In some embodiments, bumps 1001 and 1003 are formed using electroless Ni or Ni/Au bumping technology or FC joining technologies. Such FC joining technologies include, for example, anisotropic conductive adhesive (ACA) stencil printing or isotropic conductive adhesive (ISA) techniques. The stacked multi-chip structure can then be attached to a wiring board or other interconnect substrate using wire bonding (WB) or FC techniques.
The resulting stacked multi-chip package advantageously achieves a relatively small thickness (i.e., z-profile), a relatively large number of I/O pins, and high functionality (i.e., the functionality of three chips) in a single relatively small package. In addition, because this structure is formed as a WLP, significant fabrication cost savings can be achieved.
The above description of illustrated embodiments of the invention, including what is described in the Abstract, is not intended to be exhaustive or to limit the invention to the precise forms disclosed. While specific embodiments of, and examples for, the invention are described herein for illustrative purposes, various equivalent modifications are possible within the scope of the invention, as those skilled in the relevant art will recognize.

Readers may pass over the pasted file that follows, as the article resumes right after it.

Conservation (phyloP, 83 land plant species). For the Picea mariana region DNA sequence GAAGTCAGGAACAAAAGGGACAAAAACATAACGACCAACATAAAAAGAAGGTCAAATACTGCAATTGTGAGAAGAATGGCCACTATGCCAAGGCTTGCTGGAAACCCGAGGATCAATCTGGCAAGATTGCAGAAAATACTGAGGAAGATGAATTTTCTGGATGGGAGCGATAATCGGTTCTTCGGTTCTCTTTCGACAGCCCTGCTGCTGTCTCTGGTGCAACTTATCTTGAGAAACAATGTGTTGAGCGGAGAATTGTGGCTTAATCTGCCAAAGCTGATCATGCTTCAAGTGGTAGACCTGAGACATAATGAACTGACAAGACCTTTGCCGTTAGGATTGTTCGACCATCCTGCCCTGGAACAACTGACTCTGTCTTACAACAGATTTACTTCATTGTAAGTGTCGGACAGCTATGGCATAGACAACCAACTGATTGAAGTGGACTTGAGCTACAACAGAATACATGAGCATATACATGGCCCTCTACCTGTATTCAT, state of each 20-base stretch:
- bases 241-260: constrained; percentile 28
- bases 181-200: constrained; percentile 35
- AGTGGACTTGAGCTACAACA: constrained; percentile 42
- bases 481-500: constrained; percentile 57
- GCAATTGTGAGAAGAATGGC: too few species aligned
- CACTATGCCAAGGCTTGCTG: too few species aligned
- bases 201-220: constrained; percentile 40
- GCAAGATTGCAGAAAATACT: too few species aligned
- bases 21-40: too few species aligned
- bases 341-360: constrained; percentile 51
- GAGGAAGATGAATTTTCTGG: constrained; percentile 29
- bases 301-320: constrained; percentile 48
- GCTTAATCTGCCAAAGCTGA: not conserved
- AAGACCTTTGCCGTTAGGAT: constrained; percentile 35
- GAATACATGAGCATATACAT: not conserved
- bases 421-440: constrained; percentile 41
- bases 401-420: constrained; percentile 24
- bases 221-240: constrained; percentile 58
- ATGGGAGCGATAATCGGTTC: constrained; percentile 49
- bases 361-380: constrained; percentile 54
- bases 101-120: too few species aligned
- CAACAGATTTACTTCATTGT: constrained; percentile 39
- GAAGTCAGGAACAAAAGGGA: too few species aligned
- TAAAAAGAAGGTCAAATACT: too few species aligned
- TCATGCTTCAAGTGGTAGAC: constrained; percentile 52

These modifications can be made to the invention in light of the above detailed description. The terms used in the following claims should not be construed to limit the invention to the specific embodiments disclosed in the specification and the claims. Rather, the scope of the invention is to be determined entirely by the following claims, which are to be construed in accordance with established doctrines of claim interpretation.
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|U.S. Classification||257/777, 257/686, 257/E23.011, 257/E23.124, 257/E25.013|
|International Classification||H01L23/52, H01L23/48, H01L29/40, H01L25/065, H01L23/31|
|Cooperative Classification||H01L2224/05644, H01L2224/05655, H01L2224/05647, H01L2224/05548, H01L2224/05573, H01L2924/12042, H01L2224/82101, H01L2224/24998, H01L2224/12105, H01L2224/73267, H01L2224/32225, H01L2224/92244, H01L2924/15331, H01L24/82, H01L2224/24225, H01L2924/14, H01L2225/06541, H01L2924/01079, H01L2225/06524, H01L2225/06513, H01L2224/24226, H01L23/481, H01L23/3107, H01L2924/15311, H01L2224/82039, H01L2225/06596, H01L2224/24051, H01L25/0657, H01L2225/06555, H01L2224/76155, H01L2924/01029, H01L24/24, H01L2924/01033, H01L2224/82102, H01L2924/07811|
|Nov 6, 2007||CC||Certificate of correction|
|Aug 5, 2009||FPAY||Fee payment|
Year of fee payment: 4
|Mar 14, 2013||FPAY||Fee payment|
Year of fee payment: 8